All of those improvements mean that EVs are becoming a more realistic option for more consumers, says Bill Visnic, editorial director of mobility media at the Society of Automotive Engineers. Visnic recently wrote about his road trip in an electric Jaguar SUV. He found that a journey that once would have been unthinkable in an EV had become surprisingly doable, though not without hiccups.

Further improvements in battery tech and charging facilities will pave the way for greater EV adoption. But don’t expect electrification to displace internal combustion engines tomorrow. When I asked him for his thoughts about when EVs could become mainstream, Visnic said that the automotive suppliers he talks to tend to regard 2030 as the date by which EVs will be cheap enough and capable enough to truly compete with gas-powered cars.

Between now and then, look for more EVs on the road, but not in huge numbers. Odds are they’ll take hold in suburban neighborhoods before making big inroads in the cities or the rural countryside. Unlike in the cities, suburban homes are more likely to have garages where an owner can install a home charger. And unlike in rural areas, commutes in the suburbs tend to be short enough that a typical EV’s driving range won’t be a limiting factor (assuming the owner remembers to plug in the car to charge overnight).

You may also be seeing more EVs among commercial fleets before 2030. Given their relatively short, repeated routes with lots of stop and go driving, delivery trucks are good candidates for going electric. (Amazon recently announced a big investment in electric delivery trucks from startup Rivian, for example.) Ditto for garbage trucks. These types of vehicles tend to return to a garage or depot every night, allowing the fleet operator to recharge them on a nightly basis. Doing that could save a bundle in energy costs, given the difference between typical electric rates for commercial customers and the cost of diesel fuel.

Congress Mulling Impeachment, Other Pressing Business

The House’s public impeachment hearings, as expected, have dominated Capitol Hill this week. Even the Senate is largely consumed by the inquiry, as the congressional press corps doggedly queries senators – particularly Republicans – about their thoughts on impeachment. And while Senate Republicans either dodged reporters’ questions or responded with boilerplate GOP talking points, they’re monitoring the proceedings with increasing anxiety. That’s because the prospects are increasing by the day that the House will vote to impeach President Trump, sending the whole show to the Senate. This is not a scenario Senate Republicans relish, as they don’t want to be stuck either having to defend a president many aren’t particularly enamored with or – worse – publicly rebuking him and risking Trump’s wrath (and the resulting potential voter backlash).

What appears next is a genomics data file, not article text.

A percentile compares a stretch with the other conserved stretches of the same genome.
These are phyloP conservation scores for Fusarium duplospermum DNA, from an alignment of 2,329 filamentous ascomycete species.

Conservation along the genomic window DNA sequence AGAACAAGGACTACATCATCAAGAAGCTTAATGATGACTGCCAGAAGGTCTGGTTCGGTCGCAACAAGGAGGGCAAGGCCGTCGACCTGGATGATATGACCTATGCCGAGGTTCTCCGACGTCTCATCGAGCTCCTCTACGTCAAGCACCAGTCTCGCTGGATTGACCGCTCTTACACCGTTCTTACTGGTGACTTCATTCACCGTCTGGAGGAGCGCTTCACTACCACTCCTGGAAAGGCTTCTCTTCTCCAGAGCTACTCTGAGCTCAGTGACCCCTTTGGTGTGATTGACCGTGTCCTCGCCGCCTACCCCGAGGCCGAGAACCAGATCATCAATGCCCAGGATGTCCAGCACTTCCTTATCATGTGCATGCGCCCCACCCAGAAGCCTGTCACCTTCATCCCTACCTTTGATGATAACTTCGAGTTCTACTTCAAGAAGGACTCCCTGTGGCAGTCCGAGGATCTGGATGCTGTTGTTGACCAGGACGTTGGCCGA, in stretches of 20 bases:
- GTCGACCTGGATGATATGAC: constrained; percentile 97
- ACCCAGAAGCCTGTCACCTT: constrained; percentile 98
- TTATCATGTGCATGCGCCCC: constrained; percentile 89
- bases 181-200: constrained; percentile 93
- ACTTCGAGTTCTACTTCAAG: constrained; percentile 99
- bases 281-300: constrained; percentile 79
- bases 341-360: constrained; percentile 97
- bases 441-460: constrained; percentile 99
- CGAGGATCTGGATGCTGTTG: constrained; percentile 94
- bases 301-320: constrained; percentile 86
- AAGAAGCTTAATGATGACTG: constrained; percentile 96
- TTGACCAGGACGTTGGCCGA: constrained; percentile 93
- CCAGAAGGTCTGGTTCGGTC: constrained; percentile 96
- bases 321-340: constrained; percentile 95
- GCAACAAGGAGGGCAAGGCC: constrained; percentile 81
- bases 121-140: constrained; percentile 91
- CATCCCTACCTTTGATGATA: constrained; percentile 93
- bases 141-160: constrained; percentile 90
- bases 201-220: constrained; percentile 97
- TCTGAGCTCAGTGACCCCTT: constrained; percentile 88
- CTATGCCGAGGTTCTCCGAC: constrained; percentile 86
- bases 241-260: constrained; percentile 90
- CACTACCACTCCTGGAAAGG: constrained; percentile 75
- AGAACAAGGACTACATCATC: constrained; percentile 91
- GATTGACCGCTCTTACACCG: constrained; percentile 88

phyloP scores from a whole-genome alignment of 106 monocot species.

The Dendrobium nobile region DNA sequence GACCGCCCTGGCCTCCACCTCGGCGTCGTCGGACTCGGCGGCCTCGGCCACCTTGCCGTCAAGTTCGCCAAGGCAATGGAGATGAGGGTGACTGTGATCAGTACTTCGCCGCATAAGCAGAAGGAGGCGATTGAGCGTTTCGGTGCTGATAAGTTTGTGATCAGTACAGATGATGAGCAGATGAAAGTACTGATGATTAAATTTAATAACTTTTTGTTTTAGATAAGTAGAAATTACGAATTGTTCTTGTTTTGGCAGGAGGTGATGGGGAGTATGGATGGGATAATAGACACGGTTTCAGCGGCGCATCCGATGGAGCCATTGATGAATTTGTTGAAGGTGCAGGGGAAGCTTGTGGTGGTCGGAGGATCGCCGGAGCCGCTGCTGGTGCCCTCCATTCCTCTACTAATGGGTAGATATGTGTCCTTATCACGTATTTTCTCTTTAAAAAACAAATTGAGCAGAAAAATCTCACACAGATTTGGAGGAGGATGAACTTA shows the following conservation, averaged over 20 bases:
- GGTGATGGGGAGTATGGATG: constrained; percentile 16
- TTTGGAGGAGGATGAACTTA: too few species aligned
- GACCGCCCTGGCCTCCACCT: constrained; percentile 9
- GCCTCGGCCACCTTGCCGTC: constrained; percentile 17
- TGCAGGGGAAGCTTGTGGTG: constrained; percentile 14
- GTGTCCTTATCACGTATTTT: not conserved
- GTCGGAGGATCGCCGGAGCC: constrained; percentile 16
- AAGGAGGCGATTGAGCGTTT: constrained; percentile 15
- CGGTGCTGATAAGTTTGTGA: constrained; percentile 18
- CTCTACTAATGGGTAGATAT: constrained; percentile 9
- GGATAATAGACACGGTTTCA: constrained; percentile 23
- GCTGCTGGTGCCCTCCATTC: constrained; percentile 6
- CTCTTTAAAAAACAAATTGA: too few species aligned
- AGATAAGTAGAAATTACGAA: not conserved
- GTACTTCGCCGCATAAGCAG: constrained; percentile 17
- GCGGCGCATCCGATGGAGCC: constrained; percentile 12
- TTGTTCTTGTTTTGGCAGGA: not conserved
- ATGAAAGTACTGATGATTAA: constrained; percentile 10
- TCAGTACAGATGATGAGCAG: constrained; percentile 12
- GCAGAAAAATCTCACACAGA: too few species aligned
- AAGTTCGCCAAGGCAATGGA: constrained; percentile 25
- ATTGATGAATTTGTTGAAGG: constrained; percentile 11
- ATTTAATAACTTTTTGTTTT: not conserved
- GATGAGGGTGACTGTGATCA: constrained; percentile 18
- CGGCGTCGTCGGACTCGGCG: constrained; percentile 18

Still, as things now stand, a Senate trial would result in Trump’s acquittal. Very few, if any, of the chamber’s 53 Republicans would side with Democrats and vote to convict. And remember, conviction requires support of two-thirds of the Senate, or 67 senators. That’s a threshold that even many mundane measures don’t achieve in today’s hyper-partisan Congress. Continue reading “Congress Mulling Impeachment, Other Pressing Business”

Here Come the Electric Trucks

Once again, electric car maker Tesla is creating a buzz in the automotive world. Its newest sensation: An about-to-be-revealed electric pickup truck.

You read that right: An electric truck. So far, Tesla has stuck to sporty roadsters, sedans and SUVs, but now CEO Elon Musk is promising a battery-powered truck that can go toe to toe with some of the most popular – and profitable – vehicles on the market, such as the perennially best-selling Ford F-class pickups. In a tweet more than a year ago, Musk said the future truck would have all-wheel drive, “crazy torque,” and high-voltage power outlets capable of running heavy duty power tools at a job site. When a follower requested that the truck offer 30,000 pounds of towing capacity, Musk tweeted back: “300,000 pound towing capacity.”

Don’t plan on towing your house with your Tesla just yet. But the Tesla “cybertruck” and other forthcoming electric pickups probably will sport some eye-popping capabilities and features.

A surprising number of automakers are hoping to dive into this highly lucrative segment of the vehicle market. In addition to Tesla, there are also startups Rivian and Workhorse, along with industry stalwart Ford Motor Company. (Ford recently showed off its electric F-150 pickup towing a literal trainload of gas-powered F-150s. It has also invested in Rivian.)